• The National Heart, Lung, and Blood Institute (NHLBI) provides information on heart-healthy lifestyle changes and the use of breathing or oral devices to help manage sleep apnea. Additionally, online forums and support groups, such as the AWAKE Network and CPAP support groups, offer a platform for individuals to connect, share experiences, and seek advice on sleep apnea treatment options 

Educational and Mindfulness Resources:

  • The University of California, San Francisco (UCSF) offers resources for mindfulness practices, stress reduction, and overall health improvement. These resources may include classes that teach mindfulness practices, meditation, and body awareness, which can be beneficial for individuals managing sleep apnea.

Professional Guidance and Assistance:

  • The American Academy of Sleep Medicine provides information on applying for the CPAP Assistance Program, which offers equipment packages to eligible sleep apnea patients experiencing financial hardship. This program can provide a new or gently used PAP machine, a new factory-sealed mask, tubing, machine filter, and a carrying case at a reduced cost


Final Word...

Sleep apnea is a sleep disorder that affects millions of people worldwide. Those who suffer from sleep apnea may experience breathing pauses during sleep, known as apnea episodes. Studies have found that sleep apnea can also impact life expectancy. By addressing sleep apnea, individuals can experience a good night's sleep and reduce the risk of related health issues.

 

Dealing with sleep apnea can be challenging, but it is important to seek treatment if you suspect you have sleep apnea. Fortunately, sleep apnea is treatable and there are options available to help manage the condition.  Life expectancy with treated sleep apnea is typically higher than with untreated sleep apnea. Although sleep apnea can shorten life expectancy, proper treatment can greatly improve outcomes. It is important to be aware of the potential side effects of sleep apnea and take proactive steps toward managing this condition for a healthier future.

FAQs

What is sleep apnea and how does it affect life expectancy?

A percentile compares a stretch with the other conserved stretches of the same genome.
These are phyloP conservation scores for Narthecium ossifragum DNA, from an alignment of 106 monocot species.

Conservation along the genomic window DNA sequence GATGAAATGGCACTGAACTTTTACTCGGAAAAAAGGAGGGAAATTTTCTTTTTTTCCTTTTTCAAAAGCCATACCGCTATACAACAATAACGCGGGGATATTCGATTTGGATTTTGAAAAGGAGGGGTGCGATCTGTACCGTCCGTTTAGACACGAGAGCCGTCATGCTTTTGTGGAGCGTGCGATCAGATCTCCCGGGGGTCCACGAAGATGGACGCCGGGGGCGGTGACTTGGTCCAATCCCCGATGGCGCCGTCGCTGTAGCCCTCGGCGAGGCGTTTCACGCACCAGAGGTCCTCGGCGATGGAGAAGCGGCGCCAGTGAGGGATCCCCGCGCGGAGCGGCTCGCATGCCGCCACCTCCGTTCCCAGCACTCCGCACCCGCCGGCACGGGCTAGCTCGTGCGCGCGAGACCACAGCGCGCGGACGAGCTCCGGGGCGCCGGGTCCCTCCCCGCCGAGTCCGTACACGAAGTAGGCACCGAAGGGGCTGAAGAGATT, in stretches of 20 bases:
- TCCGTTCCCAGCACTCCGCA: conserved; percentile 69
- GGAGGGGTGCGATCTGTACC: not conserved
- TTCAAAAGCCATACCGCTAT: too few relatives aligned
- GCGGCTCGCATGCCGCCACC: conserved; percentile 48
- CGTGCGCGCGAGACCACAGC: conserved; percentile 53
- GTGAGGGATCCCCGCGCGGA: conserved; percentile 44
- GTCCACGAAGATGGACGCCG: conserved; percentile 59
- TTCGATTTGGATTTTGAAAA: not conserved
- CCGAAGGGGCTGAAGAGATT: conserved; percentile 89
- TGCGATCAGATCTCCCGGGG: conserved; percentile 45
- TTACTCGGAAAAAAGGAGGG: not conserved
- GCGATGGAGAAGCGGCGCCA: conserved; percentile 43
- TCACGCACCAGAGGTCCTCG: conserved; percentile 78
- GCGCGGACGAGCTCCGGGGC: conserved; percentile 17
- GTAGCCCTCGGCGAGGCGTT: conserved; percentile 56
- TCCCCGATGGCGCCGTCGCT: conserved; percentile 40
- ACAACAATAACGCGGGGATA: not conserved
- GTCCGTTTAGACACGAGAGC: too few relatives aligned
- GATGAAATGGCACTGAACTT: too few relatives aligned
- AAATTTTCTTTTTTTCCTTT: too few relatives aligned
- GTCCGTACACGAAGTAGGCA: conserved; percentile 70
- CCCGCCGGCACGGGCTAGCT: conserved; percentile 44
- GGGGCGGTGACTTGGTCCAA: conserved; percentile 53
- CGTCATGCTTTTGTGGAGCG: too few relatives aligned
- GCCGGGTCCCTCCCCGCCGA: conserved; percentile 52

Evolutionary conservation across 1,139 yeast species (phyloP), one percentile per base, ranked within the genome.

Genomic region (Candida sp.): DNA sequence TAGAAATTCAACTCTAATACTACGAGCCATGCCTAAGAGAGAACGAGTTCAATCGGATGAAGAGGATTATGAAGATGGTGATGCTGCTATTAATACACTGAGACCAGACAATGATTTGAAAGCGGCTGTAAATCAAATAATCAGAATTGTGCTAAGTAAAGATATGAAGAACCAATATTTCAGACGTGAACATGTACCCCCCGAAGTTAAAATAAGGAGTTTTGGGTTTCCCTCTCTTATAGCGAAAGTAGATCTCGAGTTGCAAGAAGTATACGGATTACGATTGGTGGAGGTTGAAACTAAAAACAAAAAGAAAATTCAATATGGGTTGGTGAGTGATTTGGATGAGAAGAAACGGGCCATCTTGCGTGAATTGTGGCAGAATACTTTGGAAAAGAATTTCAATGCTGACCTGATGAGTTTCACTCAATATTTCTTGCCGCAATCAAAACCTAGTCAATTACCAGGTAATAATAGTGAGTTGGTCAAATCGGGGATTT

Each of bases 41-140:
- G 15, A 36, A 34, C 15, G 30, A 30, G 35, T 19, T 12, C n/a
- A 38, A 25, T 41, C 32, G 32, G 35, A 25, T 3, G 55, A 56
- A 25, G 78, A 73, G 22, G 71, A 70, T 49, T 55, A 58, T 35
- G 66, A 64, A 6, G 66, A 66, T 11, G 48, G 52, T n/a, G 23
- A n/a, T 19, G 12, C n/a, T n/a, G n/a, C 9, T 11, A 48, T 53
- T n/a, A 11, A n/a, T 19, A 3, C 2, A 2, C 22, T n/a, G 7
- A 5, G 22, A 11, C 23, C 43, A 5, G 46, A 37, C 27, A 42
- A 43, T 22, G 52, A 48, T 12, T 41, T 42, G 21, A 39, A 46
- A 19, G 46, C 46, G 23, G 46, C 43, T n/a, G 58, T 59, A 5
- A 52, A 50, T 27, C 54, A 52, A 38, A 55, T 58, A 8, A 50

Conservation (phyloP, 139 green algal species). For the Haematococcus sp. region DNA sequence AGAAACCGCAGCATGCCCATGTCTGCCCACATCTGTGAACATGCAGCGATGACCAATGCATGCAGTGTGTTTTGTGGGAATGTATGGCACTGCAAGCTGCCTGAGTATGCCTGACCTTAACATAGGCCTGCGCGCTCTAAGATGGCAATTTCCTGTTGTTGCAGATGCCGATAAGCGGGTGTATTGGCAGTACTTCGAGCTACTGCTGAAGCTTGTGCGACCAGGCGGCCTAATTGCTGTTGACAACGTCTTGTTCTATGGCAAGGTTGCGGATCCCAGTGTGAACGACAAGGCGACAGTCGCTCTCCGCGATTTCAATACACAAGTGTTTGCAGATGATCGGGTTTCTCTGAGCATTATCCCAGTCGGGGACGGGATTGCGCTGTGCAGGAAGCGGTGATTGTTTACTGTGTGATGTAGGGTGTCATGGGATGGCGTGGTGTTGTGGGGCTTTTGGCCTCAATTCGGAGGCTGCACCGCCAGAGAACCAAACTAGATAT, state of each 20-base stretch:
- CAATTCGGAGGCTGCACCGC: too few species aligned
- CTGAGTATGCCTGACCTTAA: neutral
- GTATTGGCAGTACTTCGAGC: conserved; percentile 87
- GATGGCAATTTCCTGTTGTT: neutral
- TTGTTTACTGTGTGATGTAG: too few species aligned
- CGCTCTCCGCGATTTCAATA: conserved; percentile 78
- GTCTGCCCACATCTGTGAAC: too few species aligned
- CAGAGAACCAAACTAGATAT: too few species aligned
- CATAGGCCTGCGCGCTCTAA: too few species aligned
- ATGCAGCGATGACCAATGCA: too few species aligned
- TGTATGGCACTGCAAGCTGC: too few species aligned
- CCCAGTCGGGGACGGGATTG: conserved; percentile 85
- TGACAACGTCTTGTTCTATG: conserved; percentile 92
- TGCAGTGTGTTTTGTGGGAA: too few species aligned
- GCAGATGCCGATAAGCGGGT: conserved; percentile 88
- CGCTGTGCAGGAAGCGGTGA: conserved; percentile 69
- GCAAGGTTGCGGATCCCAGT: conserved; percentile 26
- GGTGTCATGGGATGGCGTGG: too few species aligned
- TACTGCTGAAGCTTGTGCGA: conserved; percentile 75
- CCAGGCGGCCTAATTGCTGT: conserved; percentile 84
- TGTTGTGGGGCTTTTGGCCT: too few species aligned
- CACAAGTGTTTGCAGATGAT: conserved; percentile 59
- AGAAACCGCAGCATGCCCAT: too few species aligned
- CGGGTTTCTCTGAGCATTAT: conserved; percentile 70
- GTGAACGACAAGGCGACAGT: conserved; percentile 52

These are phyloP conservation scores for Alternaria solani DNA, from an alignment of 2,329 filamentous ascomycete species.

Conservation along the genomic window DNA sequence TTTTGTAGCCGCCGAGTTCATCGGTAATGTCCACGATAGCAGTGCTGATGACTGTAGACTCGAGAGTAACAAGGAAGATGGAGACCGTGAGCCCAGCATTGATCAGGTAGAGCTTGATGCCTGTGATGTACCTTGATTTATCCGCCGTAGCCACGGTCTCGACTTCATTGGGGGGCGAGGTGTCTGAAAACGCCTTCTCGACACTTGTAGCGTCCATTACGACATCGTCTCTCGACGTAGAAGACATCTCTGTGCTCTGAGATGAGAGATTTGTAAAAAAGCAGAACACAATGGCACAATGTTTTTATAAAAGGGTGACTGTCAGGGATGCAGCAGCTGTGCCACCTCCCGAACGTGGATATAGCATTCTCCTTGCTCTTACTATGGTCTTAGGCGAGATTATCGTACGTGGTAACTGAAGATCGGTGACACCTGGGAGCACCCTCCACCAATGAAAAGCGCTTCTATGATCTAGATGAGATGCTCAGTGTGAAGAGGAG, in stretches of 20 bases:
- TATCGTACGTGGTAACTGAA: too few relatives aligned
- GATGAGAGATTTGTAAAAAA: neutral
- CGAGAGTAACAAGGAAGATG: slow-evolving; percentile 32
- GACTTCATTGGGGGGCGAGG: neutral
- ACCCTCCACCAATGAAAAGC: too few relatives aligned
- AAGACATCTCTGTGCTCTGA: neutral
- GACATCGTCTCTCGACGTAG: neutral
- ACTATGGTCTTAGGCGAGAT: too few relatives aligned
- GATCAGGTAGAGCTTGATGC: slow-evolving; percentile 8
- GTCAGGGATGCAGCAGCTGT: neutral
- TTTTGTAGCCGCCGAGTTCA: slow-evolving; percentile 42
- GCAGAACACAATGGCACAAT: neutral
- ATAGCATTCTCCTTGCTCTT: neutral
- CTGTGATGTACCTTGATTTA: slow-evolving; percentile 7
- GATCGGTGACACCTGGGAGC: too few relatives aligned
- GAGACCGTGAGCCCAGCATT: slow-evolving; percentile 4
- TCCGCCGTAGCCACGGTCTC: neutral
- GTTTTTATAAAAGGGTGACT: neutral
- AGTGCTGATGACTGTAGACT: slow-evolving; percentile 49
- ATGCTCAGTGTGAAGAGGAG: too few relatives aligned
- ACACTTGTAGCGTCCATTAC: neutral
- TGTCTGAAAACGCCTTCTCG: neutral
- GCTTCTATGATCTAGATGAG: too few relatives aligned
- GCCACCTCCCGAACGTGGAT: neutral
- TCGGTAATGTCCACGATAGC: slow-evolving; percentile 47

Sleep apnea is a disorder characterized by repeated pauses in breathing during sleep. Untreated sleep apnea can significantly impact your life expectancy. It can lead to short-term issues such as excessive daytime sleepiness, irritation, and difficulty concentrating, as well as long-term health risks including heart damage, nervous system changes, and imbalanced hormones.
What are the health risks associated with untreated sleep apnea?
Untreated sleep apnea can contribute to several health problems like type 2 diabetes, strokes, heart attacks, and even a shortened lifespan. It can also lead to heart disease, COPD, or diabetes. Furthermore, untreated sleep apnea can cause severe or life-threatening complications, including heart damage and heart failure.
Can untreated sleep apnea directly shorten life expectancy?
While untreated sleep apnea does not directly shorten life expectancy, it increases the likelihood of developing life-threatening health conditions that can result in a shortened life expectancy. Studies have shown that people with severe sleep apnea have a much higher mortality risk than people without sleep apnea, and this risk of death increases when sleep apnea is untreated.
What are the symptoms of sleep apnea?
Common symptoms of sleep apnea include loud snoring, waking up with a choking or gasping sensation, restless sleep, repeated awakenings, or insomnia. Daytime symptoms can include sleepiness or lack of energy, even after a full night's sleep, and sleepiness while driving. Morning headaches and dry mouth, caused by mouth breathing, are also common.
Can sleep apnea be treated?
Yes, sleep apnea can be treated. Treatment options include lifestyle changes like weight loss, Continuous Positive Airway Pressure (CPAP) therapy, and in some cases, surgery. People with sleep apnea who use CPAP report improved quality of life and have a lower risk of stroke, heart attack, and lower blood glucose.
What happens if sleep apnea is left untreated?
If left untreated, sleep apnea can lead to several long-term health conditions that could shorten your lifespan. The constant fatigue, brain fog, and mood changes that may result from lack of sleep can seriously affect your quality of life.
Can sleep apnea be self-diagnosed or self-treated?
Sleep apnea is a condition that can severely disrupt your life and put you at risk for life-threatening complications. Because of this, you should not try to self-diagnose or self-treat it. If you think you have sleep apnea, you should schedule an appointment with a sleep specialist or ask a primary care provider to refer you to a sleep specialist.